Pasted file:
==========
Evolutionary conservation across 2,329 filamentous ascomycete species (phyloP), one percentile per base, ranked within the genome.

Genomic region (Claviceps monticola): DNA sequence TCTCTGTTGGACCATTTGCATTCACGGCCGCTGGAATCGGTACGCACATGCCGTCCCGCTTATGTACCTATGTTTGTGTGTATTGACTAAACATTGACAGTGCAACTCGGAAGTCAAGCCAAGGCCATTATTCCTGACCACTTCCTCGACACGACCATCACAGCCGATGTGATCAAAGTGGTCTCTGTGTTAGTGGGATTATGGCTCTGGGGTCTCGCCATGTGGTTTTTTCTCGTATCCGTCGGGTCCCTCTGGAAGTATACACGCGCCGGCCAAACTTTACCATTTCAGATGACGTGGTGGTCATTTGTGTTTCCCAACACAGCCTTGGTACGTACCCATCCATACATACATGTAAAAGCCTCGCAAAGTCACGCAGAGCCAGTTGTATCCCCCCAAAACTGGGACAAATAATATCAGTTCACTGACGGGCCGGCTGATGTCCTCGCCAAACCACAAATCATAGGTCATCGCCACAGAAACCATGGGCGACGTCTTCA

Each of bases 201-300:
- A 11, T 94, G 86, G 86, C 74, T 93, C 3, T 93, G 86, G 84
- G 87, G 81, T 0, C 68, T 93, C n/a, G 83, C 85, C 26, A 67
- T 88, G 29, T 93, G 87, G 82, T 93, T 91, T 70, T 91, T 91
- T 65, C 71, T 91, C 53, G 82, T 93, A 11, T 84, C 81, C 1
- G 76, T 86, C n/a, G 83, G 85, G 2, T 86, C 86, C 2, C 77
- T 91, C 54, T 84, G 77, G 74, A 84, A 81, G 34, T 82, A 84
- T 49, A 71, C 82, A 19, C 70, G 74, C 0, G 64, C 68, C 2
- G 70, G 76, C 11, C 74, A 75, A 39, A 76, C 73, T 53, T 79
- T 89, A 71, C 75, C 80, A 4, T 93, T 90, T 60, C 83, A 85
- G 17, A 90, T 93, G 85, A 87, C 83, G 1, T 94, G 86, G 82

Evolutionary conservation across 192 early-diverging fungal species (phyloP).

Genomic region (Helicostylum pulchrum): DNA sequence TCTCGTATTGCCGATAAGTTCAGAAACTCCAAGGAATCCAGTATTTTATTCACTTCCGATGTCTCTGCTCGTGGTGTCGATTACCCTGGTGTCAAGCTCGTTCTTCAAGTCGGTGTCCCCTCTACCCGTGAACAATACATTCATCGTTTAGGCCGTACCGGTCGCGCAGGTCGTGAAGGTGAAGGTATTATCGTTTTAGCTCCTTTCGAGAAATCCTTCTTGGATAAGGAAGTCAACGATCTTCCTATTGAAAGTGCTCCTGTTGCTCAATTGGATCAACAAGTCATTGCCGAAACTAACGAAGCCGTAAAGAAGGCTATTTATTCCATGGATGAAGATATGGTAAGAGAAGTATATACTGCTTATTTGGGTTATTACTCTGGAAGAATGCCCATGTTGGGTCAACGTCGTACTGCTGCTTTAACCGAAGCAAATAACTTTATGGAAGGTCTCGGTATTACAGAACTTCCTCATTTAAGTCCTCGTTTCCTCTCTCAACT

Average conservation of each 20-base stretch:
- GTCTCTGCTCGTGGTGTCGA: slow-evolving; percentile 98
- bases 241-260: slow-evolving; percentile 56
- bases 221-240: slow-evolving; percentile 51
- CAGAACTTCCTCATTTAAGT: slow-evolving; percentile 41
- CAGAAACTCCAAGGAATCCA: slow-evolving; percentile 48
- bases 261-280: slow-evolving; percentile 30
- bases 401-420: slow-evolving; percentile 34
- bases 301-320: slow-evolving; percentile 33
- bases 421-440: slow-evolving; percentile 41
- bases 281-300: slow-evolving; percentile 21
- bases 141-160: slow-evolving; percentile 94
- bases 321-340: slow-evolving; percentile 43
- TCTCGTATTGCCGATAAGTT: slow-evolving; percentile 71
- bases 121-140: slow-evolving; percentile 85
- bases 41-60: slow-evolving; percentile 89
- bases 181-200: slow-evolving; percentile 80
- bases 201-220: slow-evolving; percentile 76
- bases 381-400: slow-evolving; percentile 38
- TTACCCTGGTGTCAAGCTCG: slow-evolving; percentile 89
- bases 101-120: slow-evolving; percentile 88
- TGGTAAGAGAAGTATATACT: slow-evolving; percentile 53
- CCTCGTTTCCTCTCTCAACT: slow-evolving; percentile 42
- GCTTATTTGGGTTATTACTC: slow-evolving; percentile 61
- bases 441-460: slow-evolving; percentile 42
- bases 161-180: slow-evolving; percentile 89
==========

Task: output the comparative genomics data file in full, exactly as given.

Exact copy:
Evolutionary conservation across 2,329 filamentous ascomycete species (phyloP), one percentile per base, ranked within the genome.

Genomic region (Claviceps monticola): DNA sequence TCTCTGTTGGACCATTTGCATTCACGGCCGCTGGAATCGGTACGCACATGCCGTCCCGCTTATGTACCTATGTTTGTGTGTATTGACTAAACATTGACAGTGCAACTCGGAAGTCAAGCCAAGGCCATTATTCCTGACCACTTCCTCGACACGACCATCACAGCCGATGTGATCAAAGTGGTCTCTGTGTTAGTGGGATTATGGCTCTGGGGTCTCGCCATGTGGTTTTTTCTCGTATCCGTCGGGTCCCTCTGGAAGTATACACGCGCCGGCCAAACTTTACCATTTCAGATGACGTGGTGGTCATTTGTGTTTCCCAACACAGCCTTGGTACGTACCCATCCATACATACATGTAAAAGCCTCGCAAAGTCACGCAGAGCCAGTTGTATCCCCCCAAAACTGGGACAAATAATATCAGTTCACTGACGGGCCGGCTGATGTCCTCGCCAAACCACAAATCATAGGTCATCGCCACAGAAACCATGGGCGACGTCTTCA

Each of bases 201-300:
- A 11, T 94, G 86, G 86, C 74, T 93, C 3, T 93, G 86, G 84
- G 87, G 81, T 0, C 68, T 93, C n/a, G 83, C 85, C 26, A 67
- T 88, G 29, T 93, G 87, G 82, T 93, T 91, T 70, T 91, T 91
- T 65, C 71, T 91, C 53, G 82, T 93, A 11, T 84, C 81, C 1
- G 76, T 86, C n/a, G 83, G 85, G 2, T 86, C 86, C 2, C 77
- T 91, C 54, T 84, G 77, G 74, A 84, A 81, G 34, T 82, A 84
- T 49, A 71, C 82, A 19, C 70, G 74, C 0, G 64, C 68, C 2
- G 70, G 76, C 11, C 74, A 75, A 39, A 76, C 73, T 53, T 79
- T 89, A 71, C 75, C 80, A 4, T 93, T 90, T 60, C 83, A 85
- G 17, A 90, T 93, G 85, A 87, C 83, G 1, T 94, G 86, G 82

Evolutionary conservation across 192 early-diverging fungal species (phyloP).

Genomic region (Helicostylum pulchrum): DNA sequence TCTCGTATTGCCGATAAGTTCAGAAACTCCAAGGAATCCAGTATTTTATTCACTTCCGATGTCTCTGCTCGTGGTGTCGATTACCCTGGTGTCAAGCTCGTTCTTCAAGTCGGTGTCCCCTCTACCCGTGAACAATACATTCATCGTTTAGGCCGTACCGGTCGCGCAGGTCGTGAAGGTGAAGGTATTATCGTTTTAGCTCCTTTCGAGAAATCCTTCTTGGATAAGGAAGTCAACGATCTTCCTATTGAAAGTGCTCCTGTTGCTCAATTGGATCAACAAGTCATTGCCGAAACTAACGAAGCCGTAAAGAAGGCTATTTATTCCATGGATGAAGATATGGTAAGAGAAGTATATACTGCTTATTTGGGTTATTACTCTGGAAGAATGCCCATGTTGGGTCAACGTCGTACTGCTGCTTTAACCGAAGCAAATAACTTTATGGAAGGTCTCGGTATTACAGAACTTCCTCATTTAAGTCCTCGTTTCCTCTCTCAACT

Average conservation of each 20-base stretch:
- GTCTCTGCTCGTGGTGTCGA: slow-evolving; percentile 98
- bases 241-260: slow-evolving; percentile 56
- bases 221-240: slow-evolving; percentile 51
- CAGAACTTCCTCATTTAAGT: slow-evolving; percentile 41
- CAGAAACTCCAAGGAATCCA: slow-evolving; percentile 48
- bases 261-280: slow-evolving; percentile 30
- bases 401-420: slow-evolving; percentile 34
- bases 301-320: slow-evolving; percentile 33
- bases 421-440: slow-evolving; percentile 41
- bases 281-300: slow-evolving; percentile 21
- bases 141-160: slow-evolving; percentile 94
- bases 321-340: slow-evolving; percentile 43
- TCTCGTATTGCCGATAAGTT: slow-evolving; percentile 71
- bases 121-140: slow-evolving; percentile 85
- bases 41-60: slow-evolving; percentile 89
- bases 181-200: slow-evolving; percentile 80
- bases 201-220: slow-evolving; percentile 76
- bases 381-400: slow-evolving; percentile 38
- TTACCCTGGTGTCAAGCTCG: slow-evolving; percentile 89
- bases 101-120: slow-evolving; percentile 88
- TGGTAAGAGAAGTATATACT: slow-evolving; percentile 53
- CCTCGTTTCCTCTCTCAACT: slow-evolving; percentile 42
- GCTTATTTGGGTTATTACTC: slow-evolving; percentile 61
- bases 441-460: slow-evolving; percentile 42
- bases 161-180: slow-evolving; percentile 89